Rising number of Puerto Ricans coming to the mainland
Puerto Ricans are packing up and heading to the mainland at an unprecedented rate, according to new Pew Research Center analyses. In 2014, some 84,000 left the island for the U.S., marking a 38 percent increase since 2010, while the number moving from the mainland to the U.S. territory remains on steady decline.
Pew notes that the country’s population loss is not a new trend, and has been on steady decline since before the recession in 2005. By 2013, there were more Puerto Ricans settled on the mainland (5.1 million) than there were on the island (3.5 million), and Census Bureau expects the country’s population to fall below 3 million by the year 2050.
What’s causing the migration wave? Bad economic conditions.
There isn’t a lot of confidence in the country’s economic future, Pew says. Recent polls found the 89 percent of Puerto Ricans were “dissatified” with the way things were going. Gallop conducted a survey this year in which only six percent said they thought conditions were improving. And with the recent bankruptcy threat in the country, economic faith has become more brittle.
Does this mean more Puerto Ricans are coming to Philadelphia?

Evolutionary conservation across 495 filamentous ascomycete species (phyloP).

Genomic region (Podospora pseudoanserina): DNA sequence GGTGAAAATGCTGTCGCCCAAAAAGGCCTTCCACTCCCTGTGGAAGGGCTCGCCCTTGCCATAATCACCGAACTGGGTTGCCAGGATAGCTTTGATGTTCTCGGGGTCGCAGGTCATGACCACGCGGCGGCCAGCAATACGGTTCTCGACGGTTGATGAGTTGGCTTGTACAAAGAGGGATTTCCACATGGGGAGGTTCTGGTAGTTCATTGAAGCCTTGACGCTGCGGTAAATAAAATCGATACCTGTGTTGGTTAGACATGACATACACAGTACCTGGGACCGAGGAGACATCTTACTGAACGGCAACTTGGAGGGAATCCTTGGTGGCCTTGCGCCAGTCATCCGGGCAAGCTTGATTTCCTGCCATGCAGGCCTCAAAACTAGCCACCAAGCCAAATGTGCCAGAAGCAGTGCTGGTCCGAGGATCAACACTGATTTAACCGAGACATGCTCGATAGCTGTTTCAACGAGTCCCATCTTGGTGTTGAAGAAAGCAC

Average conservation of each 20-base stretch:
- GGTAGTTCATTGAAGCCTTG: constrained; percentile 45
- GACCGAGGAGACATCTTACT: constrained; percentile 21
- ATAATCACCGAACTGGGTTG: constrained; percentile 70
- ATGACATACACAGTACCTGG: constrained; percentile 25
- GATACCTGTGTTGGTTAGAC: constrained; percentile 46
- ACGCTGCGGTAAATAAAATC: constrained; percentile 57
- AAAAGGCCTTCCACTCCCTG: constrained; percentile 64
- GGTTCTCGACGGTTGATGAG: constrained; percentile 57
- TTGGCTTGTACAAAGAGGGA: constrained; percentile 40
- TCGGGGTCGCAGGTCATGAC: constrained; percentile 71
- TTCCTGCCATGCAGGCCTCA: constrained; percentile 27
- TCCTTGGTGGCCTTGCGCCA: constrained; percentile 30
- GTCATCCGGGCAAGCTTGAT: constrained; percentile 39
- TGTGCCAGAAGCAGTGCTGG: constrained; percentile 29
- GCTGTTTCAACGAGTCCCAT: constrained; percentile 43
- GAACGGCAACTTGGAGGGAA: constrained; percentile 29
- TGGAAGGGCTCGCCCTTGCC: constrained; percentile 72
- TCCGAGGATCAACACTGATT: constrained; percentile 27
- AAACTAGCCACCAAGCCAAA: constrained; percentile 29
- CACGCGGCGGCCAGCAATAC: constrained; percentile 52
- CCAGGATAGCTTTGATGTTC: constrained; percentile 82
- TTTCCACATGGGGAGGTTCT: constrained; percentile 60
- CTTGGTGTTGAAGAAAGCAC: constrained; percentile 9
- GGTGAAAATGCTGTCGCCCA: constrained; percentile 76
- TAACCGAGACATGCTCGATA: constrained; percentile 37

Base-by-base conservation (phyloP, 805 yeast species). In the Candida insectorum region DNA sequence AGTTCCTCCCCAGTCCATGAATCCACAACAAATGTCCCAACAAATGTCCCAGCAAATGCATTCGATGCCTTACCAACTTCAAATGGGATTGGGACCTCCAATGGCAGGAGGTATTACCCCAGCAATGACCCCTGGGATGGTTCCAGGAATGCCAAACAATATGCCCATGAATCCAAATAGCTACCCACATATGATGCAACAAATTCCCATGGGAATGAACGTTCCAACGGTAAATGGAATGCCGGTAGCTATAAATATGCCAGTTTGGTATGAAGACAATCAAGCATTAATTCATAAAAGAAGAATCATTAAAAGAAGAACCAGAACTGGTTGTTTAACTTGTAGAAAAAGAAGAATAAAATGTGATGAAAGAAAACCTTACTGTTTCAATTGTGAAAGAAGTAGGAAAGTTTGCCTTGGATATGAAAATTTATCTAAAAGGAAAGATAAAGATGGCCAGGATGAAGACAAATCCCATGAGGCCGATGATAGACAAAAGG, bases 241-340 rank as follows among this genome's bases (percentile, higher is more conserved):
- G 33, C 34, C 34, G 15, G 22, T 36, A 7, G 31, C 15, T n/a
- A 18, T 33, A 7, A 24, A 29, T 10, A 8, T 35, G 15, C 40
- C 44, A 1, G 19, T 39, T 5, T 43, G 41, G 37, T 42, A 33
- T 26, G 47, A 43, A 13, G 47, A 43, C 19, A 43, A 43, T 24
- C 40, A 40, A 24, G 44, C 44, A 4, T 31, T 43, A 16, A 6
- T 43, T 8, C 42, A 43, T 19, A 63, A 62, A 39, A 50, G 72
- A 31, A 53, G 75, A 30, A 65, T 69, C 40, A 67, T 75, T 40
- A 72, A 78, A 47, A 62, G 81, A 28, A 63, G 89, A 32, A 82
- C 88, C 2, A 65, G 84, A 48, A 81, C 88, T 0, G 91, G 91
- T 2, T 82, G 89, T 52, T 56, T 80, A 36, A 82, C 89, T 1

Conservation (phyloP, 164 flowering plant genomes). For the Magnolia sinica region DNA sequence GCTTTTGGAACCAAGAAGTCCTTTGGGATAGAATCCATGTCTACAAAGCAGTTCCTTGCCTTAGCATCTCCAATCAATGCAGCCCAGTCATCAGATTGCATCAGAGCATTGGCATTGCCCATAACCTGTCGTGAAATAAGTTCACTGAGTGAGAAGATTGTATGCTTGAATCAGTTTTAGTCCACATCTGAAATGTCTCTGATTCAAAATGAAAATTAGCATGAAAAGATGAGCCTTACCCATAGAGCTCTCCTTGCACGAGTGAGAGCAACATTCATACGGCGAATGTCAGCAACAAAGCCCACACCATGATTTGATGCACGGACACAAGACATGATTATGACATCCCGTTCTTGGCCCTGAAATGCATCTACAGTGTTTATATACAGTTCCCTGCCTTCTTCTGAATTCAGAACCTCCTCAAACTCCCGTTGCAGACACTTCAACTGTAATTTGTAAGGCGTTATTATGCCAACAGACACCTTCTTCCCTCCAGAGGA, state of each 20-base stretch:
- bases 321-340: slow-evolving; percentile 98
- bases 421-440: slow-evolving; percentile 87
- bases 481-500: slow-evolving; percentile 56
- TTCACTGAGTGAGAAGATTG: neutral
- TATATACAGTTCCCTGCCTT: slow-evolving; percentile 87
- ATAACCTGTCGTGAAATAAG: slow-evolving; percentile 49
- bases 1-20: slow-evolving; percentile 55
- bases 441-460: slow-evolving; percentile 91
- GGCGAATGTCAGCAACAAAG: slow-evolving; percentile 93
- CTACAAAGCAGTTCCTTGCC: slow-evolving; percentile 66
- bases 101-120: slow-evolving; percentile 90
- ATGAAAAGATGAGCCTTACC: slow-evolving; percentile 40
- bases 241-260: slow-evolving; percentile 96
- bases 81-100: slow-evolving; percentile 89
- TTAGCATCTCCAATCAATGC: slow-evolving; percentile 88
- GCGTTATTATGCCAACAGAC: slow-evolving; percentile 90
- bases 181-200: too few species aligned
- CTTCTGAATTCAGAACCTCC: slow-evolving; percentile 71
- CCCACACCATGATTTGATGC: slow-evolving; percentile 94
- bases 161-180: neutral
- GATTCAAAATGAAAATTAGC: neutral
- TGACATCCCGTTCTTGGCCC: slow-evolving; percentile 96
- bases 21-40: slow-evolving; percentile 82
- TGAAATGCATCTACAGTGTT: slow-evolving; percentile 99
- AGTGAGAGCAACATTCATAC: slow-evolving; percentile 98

It’s hard to paint a conclusive picture with data. But according to local nonprofits involved in the Puerto Rican community, there has been something of a surge in recent years. Joanna Ortero-Cruz, executive director of Concilio, told PhillyVoice in August that the organization had seen many new Puerto Ricans between June 2014 and June 2015.
“I would have to say that I think we are going to be seeing greater numbers trying to relocate,” says Otero-Cruz said. “I’ve been there many, many times, [but this time] I spoke with locals folks who said, ‘I want a better life for my kids and if I’m not going to have it here, I need to move.’ These are people who have said to me in the past they would never move to the United States.”